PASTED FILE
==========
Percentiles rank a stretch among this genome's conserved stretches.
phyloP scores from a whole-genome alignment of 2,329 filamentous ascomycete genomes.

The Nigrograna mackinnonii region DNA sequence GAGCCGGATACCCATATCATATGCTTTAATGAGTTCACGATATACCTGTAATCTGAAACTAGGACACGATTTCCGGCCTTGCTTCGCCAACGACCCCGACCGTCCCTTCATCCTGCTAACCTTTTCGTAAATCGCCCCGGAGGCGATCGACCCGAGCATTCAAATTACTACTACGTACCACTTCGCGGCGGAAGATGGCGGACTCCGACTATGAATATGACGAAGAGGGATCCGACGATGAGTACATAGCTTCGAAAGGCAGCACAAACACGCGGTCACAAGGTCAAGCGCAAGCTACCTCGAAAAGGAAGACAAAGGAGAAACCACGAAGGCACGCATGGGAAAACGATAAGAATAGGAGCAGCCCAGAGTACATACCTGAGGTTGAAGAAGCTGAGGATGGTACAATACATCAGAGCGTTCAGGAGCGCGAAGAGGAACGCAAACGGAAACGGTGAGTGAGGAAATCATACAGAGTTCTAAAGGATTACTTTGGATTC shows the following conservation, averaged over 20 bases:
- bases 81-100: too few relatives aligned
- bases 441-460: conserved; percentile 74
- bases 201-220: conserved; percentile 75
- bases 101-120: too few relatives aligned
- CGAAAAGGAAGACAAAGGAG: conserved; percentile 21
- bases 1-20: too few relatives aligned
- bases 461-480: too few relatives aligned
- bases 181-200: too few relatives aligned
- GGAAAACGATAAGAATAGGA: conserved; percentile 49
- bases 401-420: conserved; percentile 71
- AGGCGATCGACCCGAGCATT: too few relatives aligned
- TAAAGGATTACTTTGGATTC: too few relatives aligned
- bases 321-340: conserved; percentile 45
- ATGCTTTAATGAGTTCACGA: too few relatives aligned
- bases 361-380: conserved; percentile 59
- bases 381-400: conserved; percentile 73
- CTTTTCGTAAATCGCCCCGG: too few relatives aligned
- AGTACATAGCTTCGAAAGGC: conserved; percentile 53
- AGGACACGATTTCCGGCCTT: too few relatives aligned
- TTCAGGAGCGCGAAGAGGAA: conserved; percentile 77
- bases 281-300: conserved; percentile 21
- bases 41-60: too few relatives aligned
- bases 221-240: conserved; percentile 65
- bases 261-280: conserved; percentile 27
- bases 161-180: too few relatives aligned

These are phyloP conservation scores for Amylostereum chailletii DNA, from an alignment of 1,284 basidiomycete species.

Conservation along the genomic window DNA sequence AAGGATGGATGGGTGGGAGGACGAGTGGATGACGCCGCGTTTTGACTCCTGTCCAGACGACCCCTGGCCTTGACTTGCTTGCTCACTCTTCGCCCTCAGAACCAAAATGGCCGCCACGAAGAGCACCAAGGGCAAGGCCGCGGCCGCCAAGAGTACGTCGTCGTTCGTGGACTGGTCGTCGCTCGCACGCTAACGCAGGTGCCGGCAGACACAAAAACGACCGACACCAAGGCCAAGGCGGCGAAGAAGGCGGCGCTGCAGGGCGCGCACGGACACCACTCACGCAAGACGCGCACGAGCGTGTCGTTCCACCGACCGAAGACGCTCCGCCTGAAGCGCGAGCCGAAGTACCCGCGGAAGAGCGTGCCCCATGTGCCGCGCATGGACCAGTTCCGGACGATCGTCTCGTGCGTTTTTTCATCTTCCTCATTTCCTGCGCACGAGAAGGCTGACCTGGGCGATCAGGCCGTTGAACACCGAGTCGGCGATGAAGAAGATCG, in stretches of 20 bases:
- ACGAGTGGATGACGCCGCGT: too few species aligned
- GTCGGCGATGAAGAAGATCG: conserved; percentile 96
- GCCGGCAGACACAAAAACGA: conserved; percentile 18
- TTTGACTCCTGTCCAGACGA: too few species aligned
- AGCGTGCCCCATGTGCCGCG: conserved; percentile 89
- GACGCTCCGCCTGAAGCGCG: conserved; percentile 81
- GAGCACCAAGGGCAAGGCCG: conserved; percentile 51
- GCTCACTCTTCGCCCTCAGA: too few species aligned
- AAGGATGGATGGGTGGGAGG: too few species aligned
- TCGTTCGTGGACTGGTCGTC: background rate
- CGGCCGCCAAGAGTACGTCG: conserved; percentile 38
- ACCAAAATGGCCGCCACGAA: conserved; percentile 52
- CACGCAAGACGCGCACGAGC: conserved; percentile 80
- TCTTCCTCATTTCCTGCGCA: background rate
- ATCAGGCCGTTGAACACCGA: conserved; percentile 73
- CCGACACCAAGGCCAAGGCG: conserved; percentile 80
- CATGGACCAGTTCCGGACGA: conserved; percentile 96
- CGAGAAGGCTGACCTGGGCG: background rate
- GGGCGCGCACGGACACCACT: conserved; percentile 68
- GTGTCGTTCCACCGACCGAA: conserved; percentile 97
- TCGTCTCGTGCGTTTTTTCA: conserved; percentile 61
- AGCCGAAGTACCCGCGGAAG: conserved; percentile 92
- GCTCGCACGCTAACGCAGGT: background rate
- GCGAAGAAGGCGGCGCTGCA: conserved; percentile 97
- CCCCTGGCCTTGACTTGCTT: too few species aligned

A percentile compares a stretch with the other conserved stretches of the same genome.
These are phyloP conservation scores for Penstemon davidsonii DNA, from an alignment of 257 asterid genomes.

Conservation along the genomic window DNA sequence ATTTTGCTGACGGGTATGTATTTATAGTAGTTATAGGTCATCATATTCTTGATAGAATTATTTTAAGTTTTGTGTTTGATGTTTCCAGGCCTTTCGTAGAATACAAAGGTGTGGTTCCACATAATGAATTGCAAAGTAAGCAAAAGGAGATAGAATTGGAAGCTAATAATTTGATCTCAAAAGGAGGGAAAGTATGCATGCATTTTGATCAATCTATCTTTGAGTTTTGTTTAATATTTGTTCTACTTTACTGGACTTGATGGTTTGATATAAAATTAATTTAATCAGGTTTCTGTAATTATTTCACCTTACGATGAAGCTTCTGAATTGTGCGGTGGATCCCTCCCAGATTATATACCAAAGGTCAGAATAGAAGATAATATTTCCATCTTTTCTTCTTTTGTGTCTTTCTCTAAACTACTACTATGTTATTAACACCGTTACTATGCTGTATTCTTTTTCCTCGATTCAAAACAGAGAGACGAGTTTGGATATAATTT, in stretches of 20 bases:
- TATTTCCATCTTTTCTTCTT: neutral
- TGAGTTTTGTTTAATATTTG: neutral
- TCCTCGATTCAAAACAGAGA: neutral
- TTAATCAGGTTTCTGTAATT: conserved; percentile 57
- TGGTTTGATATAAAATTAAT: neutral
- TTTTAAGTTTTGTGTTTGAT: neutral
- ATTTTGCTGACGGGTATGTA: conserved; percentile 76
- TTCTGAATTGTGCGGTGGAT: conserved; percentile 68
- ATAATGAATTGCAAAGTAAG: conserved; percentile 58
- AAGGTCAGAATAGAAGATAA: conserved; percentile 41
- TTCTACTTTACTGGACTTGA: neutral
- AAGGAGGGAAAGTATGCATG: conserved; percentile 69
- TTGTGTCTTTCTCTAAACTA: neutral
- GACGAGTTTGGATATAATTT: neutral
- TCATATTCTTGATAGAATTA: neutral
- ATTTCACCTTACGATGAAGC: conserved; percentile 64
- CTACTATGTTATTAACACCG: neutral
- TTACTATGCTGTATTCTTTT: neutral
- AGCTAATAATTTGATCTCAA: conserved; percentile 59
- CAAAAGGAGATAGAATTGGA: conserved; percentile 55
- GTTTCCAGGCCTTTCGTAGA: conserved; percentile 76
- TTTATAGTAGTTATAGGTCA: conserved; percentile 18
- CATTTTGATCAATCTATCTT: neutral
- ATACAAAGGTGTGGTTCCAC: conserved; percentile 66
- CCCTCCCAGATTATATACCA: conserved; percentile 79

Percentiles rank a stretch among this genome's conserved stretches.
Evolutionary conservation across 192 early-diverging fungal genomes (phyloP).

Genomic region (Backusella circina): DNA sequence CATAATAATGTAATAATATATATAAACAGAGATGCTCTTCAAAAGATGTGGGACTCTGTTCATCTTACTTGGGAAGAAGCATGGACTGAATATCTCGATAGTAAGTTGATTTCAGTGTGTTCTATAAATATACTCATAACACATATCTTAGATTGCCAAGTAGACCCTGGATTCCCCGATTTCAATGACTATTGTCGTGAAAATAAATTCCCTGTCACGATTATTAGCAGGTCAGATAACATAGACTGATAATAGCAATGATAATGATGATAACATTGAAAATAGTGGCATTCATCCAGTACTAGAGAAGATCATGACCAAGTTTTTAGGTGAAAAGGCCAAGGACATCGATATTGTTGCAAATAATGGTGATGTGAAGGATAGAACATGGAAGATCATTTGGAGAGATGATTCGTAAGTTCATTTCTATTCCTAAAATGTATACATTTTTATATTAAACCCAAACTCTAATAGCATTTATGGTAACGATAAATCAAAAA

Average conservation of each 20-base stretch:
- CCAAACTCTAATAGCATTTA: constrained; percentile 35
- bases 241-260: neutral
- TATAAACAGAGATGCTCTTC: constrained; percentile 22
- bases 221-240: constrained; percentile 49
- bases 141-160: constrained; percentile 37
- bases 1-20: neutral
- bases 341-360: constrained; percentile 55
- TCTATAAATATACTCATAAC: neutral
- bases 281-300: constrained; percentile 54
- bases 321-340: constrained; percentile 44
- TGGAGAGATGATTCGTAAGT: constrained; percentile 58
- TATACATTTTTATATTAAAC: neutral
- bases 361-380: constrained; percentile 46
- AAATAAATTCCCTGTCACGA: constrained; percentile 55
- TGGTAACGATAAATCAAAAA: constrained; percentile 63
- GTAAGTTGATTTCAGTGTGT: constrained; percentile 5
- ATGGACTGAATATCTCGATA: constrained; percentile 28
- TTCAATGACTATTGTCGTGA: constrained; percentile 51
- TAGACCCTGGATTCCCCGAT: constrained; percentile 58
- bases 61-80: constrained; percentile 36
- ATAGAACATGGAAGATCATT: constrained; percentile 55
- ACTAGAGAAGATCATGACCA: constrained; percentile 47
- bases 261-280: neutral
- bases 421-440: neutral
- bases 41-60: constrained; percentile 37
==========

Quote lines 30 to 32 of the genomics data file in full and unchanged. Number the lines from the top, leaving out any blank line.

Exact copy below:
Conservation along the genomic window DNA sequence AAGGATGGATGGGTGGGAGGACGAGTGGATGACGCCGCGTTTTGACTCCTGTCCAGACGACCCCTGGCCTTGACTTGCTTGCTCACTCTTCGCCCTCAGAACCAAAATGGCCGCCACGAAGAGCACCAAGGGCAAGGCCGCGGCCGCCAAGAGTACGTCGTCGTTCGTGGACTGGTCGTCGCTCGCACGCTAACGCAGGTGCCGGCAGACACAAAAACGACCGACACCAAGGCCAAGGCGGCGAAGAAGGCGGCGCTGCAGGGCGCGCACGGACACCACTCACGCAAGACGCGCACGAGCGTGTCGTTCCACCGACCGAAGACGCTCCGCCTGAAGCGCGAGCCGAAGTACCCGCGGAAGAGCGTGCCCCATGTGCCGCGCATGGACCAGTTCCGGACGATCGTCTCGTGCGTTTTTTCATCTTCCTCATTTCCTGCGCACGAGAAGGCTGACCTGGGCGATCAGGCCGTTGAACACCGAGTCGGCGATGAAGAAGATCG, in stretches of 20 bases:
- ACGAGTGGATGACGCCGCGT: too few species aligned
- GTCGGCGATGAAGAAGATCG: conserved; percentile 96